Michael Kergin, who is a member of the other commission, the Truth and Reconciliation Commission, said something that does line up with what you said. You talked about the Bajo Aguán landowners being interconnected with broader economic elites and how that explains both their interests and their power. Michael Kergin did talk a lot—a bit, I'm overstating it—about the very closely guarded economic power of a small number of families in Honduras and how those families, along with other economic actors, really do control things from the media down to industry and land holdings.
    For the record, I'm wondering whether you'd agree with that summary from Mr. Kergin. What implications do you think the connection between economic power and influence have for our hopes of getting to that newer constitutional order that you have said is probably essential?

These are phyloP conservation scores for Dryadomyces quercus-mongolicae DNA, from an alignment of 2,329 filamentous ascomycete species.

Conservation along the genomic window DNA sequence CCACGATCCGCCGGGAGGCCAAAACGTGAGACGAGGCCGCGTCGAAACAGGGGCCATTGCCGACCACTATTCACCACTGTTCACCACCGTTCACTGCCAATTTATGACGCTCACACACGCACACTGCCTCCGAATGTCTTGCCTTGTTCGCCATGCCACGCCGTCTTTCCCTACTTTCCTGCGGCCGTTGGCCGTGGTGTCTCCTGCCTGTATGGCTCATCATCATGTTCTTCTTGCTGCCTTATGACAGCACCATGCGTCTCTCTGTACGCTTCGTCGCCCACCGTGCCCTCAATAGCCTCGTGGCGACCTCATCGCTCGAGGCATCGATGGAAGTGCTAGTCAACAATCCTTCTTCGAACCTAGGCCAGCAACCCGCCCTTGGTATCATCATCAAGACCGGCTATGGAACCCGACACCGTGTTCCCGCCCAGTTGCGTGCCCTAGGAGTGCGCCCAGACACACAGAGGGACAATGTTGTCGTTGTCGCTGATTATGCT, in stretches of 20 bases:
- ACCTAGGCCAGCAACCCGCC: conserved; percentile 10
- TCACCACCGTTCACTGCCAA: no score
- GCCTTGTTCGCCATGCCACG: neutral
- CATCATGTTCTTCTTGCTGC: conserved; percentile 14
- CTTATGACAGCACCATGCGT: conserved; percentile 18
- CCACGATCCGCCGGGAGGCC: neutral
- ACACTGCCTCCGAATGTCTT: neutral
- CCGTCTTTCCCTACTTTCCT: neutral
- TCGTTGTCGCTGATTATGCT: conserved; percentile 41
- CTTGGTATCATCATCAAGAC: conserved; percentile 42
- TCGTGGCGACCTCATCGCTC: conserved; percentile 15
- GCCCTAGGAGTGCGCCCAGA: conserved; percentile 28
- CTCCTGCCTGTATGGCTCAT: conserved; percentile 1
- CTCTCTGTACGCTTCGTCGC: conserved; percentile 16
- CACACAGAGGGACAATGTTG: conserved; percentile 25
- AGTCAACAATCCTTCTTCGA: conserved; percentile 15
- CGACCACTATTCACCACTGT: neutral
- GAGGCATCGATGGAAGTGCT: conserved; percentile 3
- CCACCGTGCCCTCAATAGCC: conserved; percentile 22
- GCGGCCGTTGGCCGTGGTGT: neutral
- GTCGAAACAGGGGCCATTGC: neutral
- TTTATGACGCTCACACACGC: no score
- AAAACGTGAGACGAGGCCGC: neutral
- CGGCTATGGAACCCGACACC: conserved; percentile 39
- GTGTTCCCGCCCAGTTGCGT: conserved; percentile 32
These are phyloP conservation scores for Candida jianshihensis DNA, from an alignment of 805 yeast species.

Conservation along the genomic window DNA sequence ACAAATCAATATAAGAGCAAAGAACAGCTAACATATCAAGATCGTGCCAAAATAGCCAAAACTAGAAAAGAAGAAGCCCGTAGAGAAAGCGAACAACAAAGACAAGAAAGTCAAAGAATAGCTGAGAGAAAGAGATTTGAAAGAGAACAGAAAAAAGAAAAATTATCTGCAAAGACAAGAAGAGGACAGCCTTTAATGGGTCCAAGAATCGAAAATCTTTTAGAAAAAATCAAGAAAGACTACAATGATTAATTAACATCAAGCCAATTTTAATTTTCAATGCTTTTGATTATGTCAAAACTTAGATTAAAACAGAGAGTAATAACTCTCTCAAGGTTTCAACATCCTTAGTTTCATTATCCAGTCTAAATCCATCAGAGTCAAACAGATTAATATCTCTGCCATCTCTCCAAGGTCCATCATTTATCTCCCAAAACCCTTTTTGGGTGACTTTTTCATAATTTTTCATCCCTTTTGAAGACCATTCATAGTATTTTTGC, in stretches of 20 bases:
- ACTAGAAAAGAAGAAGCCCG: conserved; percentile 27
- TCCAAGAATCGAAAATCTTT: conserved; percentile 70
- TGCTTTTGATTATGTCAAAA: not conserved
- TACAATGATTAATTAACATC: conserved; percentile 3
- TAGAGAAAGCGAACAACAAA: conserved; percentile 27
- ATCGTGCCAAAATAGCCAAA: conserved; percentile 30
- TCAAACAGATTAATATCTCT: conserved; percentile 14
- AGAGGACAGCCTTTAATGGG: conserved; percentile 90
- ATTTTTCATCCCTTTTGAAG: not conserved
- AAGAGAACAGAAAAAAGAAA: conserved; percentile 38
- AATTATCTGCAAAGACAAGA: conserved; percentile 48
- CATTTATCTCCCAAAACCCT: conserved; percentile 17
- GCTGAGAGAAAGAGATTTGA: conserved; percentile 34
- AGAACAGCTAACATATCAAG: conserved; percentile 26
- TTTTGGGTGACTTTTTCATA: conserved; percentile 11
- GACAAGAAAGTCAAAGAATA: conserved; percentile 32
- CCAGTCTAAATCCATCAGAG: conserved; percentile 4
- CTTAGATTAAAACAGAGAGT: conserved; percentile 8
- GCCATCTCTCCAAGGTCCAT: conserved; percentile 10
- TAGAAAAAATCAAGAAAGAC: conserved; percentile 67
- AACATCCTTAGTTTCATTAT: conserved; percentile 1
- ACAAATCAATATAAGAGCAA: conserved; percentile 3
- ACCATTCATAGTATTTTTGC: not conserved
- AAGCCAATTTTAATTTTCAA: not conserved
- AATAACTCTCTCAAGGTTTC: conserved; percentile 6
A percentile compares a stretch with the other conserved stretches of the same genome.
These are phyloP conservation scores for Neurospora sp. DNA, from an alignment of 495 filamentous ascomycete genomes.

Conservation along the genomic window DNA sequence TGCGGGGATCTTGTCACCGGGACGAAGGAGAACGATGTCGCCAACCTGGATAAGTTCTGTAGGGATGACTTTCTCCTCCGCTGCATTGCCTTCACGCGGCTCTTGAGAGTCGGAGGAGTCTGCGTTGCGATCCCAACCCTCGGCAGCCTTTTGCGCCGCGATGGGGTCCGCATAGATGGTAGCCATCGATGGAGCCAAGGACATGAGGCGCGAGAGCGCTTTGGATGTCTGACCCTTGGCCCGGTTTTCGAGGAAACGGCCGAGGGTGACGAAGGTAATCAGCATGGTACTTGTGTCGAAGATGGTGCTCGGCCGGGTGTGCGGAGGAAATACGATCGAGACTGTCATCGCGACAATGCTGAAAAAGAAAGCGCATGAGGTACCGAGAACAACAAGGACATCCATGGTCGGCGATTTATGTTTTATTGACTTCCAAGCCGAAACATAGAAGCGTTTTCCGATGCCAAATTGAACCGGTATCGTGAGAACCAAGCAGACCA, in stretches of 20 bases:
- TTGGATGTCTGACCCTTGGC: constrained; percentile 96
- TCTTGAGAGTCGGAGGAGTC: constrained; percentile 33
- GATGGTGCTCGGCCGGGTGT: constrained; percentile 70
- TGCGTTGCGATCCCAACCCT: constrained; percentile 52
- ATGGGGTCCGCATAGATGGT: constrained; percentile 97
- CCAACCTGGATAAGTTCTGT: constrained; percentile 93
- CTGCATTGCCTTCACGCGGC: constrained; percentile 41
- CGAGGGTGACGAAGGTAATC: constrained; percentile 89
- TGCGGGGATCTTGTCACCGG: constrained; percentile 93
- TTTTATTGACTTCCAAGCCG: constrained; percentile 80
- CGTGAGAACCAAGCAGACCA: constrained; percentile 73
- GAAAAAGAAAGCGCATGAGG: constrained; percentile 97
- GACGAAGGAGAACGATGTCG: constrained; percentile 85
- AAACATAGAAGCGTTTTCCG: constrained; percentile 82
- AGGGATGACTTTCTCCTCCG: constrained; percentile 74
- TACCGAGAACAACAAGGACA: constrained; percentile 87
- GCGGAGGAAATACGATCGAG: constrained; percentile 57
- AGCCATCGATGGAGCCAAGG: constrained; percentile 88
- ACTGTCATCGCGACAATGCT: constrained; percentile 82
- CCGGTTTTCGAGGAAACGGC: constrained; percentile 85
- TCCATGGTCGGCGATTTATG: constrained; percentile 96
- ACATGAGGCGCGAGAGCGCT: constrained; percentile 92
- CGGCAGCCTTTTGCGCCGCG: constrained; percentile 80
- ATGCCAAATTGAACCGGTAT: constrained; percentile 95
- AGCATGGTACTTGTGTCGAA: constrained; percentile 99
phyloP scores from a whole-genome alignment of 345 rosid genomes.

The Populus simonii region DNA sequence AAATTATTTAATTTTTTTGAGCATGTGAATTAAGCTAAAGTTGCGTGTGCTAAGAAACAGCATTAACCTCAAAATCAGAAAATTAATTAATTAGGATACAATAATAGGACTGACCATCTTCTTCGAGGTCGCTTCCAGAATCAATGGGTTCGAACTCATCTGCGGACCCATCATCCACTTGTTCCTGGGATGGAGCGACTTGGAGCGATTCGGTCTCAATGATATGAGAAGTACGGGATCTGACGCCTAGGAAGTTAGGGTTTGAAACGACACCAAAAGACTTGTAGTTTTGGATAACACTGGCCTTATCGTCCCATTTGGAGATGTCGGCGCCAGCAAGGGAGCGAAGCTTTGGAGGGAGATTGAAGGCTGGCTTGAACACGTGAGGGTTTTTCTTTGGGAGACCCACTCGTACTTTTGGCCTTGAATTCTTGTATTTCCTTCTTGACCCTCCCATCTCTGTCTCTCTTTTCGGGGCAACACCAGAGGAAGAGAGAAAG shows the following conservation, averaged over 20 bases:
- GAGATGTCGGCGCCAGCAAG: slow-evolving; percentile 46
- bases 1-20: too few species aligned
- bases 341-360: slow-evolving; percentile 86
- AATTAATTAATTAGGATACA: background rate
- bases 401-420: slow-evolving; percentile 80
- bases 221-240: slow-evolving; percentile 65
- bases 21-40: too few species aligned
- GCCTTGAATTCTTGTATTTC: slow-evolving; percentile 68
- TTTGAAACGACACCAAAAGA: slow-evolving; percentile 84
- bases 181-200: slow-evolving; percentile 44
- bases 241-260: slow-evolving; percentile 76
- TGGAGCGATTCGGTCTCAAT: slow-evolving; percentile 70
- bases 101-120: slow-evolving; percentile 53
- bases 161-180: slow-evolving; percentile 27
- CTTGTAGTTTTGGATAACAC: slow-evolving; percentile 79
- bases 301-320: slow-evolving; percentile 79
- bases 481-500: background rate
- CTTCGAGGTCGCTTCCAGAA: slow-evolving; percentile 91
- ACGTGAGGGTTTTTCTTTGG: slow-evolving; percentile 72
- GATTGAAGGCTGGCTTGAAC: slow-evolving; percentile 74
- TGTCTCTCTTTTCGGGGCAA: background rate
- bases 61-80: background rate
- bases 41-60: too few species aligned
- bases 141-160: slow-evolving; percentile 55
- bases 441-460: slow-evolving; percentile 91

I agree that the crux of the problem is that economic power, the economic elite running the country. At the same time, they have to see the repercussions on the majority of the people. That's the question I ask myself. How long can you keep making the poor poorer? They should see that it's to the detriment of the whole country.
    Thank you, Elsie. To pick up on something my colleagues Joyce Murray and Ms. Grewal were questioning you about, it was mentioned that Canada is the second leading investor in Honduras. I think we're also the second leading development assistance or cooperation contributor as well. We do have excellent programs that have begun to move into areas of the justice system with Canadian assistance.